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Office of Special Education and Rehabilitative Services, Department of Education.
The Assistant Secretary for Special Education and Rehabilitative Services announces a priority under the Advanced Rehabilitation Research Training (ARRT) Program administered by the National Institute on Disability and Rehabilitation Research (NIDRR). Specifically, we announce a priority for an ARRT on Advanced Rehabilitation Research Policy Fellowship. The Assistant Secretary may use this priority for competitions in fiscal year (FY) 2014 and later years. We take this action to focus research attention on an area of national need. We intend the priority to strengthen the capacity of the disability and rehabilitation fields to train researchers to conduct advanced policy research in the areas of rehabilitation and disability.
This priority is effective August 20, 2014.
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FOR FURTHER INFORMATION CONTACT:
Marlene Spencer, U.S. Department of Education, 400 Maryland Avenue SW., Room 5133, Potomac Center Plaza (PCP), Washington, DC 20202-2700. Telephone: (202) 245-7532 or by email: email@example.com.
If you use a telecommunications device for the deaf (TDD) or a text telephone (TTY), call the Federal Relay Service (FRS), toll free, at 1-800-877-8339.
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Purpose of Program: The purpose of the Disability and Rehabilitation Research Projects and Centers Program is to plan and conduct research, demonstration projects, training, and related activities, including international activities, to develop methods, procedures, and rehabilitation technology that maximize the full inclusion and integration into society, employment, independent living, family support, and economic and social self-sufficiency of individuals with disabilities, especially individuals with the most severe disabilities. The program is also intended to improve the effectiveness of services authorized under the Rehabilitation Act of 1973, as amended (Rehabilitation Act).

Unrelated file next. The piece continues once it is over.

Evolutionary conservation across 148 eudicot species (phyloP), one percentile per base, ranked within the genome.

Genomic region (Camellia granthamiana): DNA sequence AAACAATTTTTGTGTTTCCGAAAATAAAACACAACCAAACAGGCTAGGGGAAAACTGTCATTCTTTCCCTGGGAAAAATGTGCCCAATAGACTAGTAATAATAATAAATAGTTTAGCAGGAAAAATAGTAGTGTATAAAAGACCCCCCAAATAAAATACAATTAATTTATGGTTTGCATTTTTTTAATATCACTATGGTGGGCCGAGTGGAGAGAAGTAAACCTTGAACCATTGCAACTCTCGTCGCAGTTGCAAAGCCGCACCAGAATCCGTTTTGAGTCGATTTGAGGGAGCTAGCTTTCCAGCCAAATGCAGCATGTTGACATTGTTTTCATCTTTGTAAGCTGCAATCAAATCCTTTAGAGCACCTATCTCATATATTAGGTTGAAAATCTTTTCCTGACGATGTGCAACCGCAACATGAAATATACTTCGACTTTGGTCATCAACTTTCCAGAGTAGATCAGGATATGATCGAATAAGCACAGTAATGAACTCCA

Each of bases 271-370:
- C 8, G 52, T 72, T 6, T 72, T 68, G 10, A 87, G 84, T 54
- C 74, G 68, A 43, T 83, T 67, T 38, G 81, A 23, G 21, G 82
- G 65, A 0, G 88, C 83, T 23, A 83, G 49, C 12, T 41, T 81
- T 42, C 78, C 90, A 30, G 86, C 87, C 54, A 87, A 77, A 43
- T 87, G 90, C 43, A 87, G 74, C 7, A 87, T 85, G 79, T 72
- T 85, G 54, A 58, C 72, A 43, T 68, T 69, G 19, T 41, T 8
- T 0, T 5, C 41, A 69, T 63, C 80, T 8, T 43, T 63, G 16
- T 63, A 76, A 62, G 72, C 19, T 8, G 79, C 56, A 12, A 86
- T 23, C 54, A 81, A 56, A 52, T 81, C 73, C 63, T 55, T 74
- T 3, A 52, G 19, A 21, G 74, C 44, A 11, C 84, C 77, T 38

Advanced Rehabilitation Research Training Program
The purpose of NIDRR's ARRT program, which is funded through the Disability and Rehabilitation Research Projects and Centers Program, is to provide advanced research training and experience to individuals with doctorates or similar degrees who have clinical or other relevant experience. ARRT projects train rehabilitation researchers, including researchers with disabilities, with particular attention to research areas that support the implementation and objectives of the Rehabilitation Act, and that improve the effectiveness of services authorized under the Rehabilitation Act. Additional information on the ARRT program can be found at: www.ed.gov/rschstat/research/pubs/res-program.html#ARRT.
Program Authority: 29 U.S.C. 762(g) and 764(b)(2).
Applicable Program Regulations: 34 CFR part 350.
We published a notice of proposed priority for this program in the Federal Register on May 13, 2014 (79 FR 27233). That notice contained background information and our reasons for proposing the particular priority.
There are differences between the proposed priority and this final priority as discussed in the Analysis of Comments and Changes section of this notice.
Public Comment: In response to our invitation in the notice of proposed priority, three parties submitted comments on the proposed priority.
Generally, we do not address technical and other minor changes.
Analysis of Comments and Changes: An analysis of the comments and of any changes in the priority since publication of the notice of proposed priority follows.